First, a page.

Doug Gimesy – A Drink Between Trains

It was late and raining, and I had just got off the train to come home in Melbourne. Walking along the platform as the train departed, I noticed a ring tail possum jump down from a tree onto a platform bench to drink from some water droplets that had gathered.

People walked past without noticing, which was sort of sad, but also nice as the possum wasn’t disturbed. I waited, quietly pulled out my camera, knelt down in the rain, and was lucky enough to get a few shots under the platform lights before he/she finished drinking and jumped back up into the overhanging trees. (below left)

Robert Valentic – Growling Grass Frog

This was a shoot that brought forth mixed emotions. Initially, I was excited, happy to be viewing this highly photogenic species through the viewfinder. I thought how lucky I was to encounter this particular frog, as in the past decade I could go years without seeing one. Then I found myself reminiscing about my childhood in the mid 1970’s and the vast amount of time I had spent frequenting that very stretch of creek. The populations of Growling Grass Frogs and indeed the entire natural world, were in a radically different state back then.

Back then, this was the most abundant frog in the outer Melbourne suburbs. As a boy I would wade along the bull-rushes lining the pools of this creek in summer catching them. These frogs were in such numbers, they would shoot into the water like emerald green bullets fired from a roaring machine gun upon my approach as they basked in the fringing vegetation. These frogs were collected and used to feed the snakes housed at the Melbourne Zoo and used as a test species in science laboratories throughout Victoria. Back then, there was no urban sprawl and habitat obliteration, no threats of chytrid fungus, no global warming or over-population to speak of, no pressing pollution issues in our waterways and no threat of extinction for the Growling Grass Frog. And then I realised, ‘back then’ really wasn’t that long ago. It was about then that I was pervaded by feelings of great sadness and loss. (above right)


David Tipling – Hares and Hair-dos!

Each June I visit a favourite field that is covered in Ox-eye daisies and is favoured by hares.  I have spent some memorable summer evenings photographing here.  Hares are creatures of habit and tend to move along the same routes and so by sitting close to one of these hare highways that are obvious through the flowers I wait.  This image was taken last June on one of my evening visits.  The hare loitered for a few minutes feeding on vegetation and occasionally looking alertly through the flowers.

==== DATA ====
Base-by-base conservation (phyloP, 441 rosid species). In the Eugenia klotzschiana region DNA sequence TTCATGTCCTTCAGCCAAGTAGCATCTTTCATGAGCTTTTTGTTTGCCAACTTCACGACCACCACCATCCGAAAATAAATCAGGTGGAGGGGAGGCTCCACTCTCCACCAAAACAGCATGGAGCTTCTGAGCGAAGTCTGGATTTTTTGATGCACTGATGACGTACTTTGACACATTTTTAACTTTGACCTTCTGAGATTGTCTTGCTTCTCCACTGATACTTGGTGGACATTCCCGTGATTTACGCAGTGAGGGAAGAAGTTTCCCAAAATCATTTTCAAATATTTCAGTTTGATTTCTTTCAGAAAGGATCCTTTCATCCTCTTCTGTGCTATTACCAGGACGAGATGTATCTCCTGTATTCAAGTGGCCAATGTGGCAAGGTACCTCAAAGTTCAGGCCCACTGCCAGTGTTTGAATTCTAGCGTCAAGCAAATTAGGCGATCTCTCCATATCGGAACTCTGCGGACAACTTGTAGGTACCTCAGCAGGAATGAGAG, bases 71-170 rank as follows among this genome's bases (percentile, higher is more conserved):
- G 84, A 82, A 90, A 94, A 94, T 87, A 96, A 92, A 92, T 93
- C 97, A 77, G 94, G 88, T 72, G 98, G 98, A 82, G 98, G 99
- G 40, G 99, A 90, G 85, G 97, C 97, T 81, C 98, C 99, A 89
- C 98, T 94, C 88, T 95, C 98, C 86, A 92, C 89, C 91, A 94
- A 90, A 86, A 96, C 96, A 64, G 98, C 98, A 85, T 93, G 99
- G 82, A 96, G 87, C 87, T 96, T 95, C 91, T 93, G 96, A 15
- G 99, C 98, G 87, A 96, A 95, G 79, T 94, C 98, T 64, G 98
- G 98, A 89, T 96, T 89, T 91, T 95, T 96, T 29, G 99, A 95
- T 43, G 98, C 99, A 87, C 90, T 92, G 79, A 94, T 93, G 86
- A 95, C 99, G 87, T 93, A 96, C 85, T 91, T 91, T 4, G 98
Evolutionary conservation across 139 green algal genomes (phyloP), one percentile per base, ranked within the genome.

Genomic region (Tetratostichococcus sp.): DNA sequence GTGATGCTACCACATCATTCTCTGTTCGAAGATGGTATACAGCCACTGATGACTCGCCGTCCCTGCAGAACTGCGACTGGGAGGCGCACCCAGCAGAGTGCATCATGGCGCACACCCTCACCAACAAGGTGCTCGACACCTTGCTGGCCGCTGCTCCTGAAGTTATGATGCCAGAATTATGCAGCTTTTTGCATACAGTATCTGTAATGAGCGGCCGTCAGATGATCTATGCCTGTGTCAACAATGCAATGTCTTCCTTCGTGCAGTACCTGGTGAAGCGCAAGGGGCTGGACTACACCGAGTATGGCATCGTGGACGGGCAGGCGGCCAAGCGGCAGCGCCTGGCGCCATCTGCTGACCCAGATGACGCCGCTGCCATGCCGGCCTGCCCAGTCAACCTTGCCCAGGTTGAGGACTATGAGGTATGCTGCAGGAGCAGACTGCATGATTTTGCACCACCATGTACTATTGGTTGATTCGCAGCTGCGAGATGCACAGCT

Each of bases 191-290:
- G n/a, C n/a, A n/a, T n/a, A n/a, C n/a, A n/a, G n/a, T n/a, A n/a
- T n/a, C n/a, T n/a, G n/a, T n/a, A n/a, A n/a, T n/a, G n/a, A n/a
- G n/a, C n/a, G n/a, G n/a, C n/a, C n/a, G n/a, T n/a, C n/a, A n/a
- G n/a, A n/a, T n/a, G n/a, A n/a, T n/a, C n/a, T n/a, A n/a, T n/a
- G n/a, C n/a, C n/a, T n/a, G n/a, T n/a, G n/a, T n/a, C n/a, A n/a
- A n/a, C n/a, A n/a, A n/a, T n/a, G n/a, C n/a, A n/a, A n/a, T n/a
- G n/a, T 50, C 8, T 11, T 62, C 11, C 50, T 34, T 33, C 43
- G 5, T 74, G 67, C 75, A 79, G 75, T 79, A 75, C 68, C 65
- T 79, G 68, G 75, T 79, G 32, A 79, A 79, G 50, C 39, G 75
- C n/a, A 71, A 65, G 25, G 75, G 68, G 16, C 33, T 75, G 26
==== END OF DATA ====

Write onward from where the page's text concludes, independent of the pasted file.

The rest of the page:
I have been visiting Richmond Park to photograph the deer rut annually for around 25 years.  On this morning there was very little activity, the deer were quiet and so I set off away from the usual areas where I photograph to look for birds.  While walking along a path something caught my eye, it was a tiny speck of antler poking out of the bracken and very close only around 3 metres from the path.  I realised it was a large stag sat deep in the bracken so I moved slowly until I could get a clear view of him.  He was so covered in bracken that when you moved a metre or two either way he became completely invisible.  Successful wildlife photography is often about waiting until something happens, so I stood back and waited for him to move, it took 2 hours until he decided to get up and show himself better which allowed me to get these shots.


David Fleetham – Parrots and Unicorns

The beak of a parrotfish grinds away at hard corals in order to ingest the algae that grows along with the corals. After the flora is digested the remains pass through, and sand comes out the other end. It is estimated that a single parrotfish can expel hundreds of pounds of sand annually and are massively important to a healthy reef environment. The fish leave the reef when defecating and swim upward to do so. I have several photos of this, but one can never have too many! I was following this individual around waiting for the right moment when I caught him munching on these polyps.

Unicornfish are part of the surgeonfish family and have the tell-tale blade back by their tails. The all begin feeding on plant life growing on the seabed, but unicornfish, as they age and their horn grows, are forced to switch to feeding on planktonic morsels in midwater. I photographed this individual at night when it was sleeping down on the reef.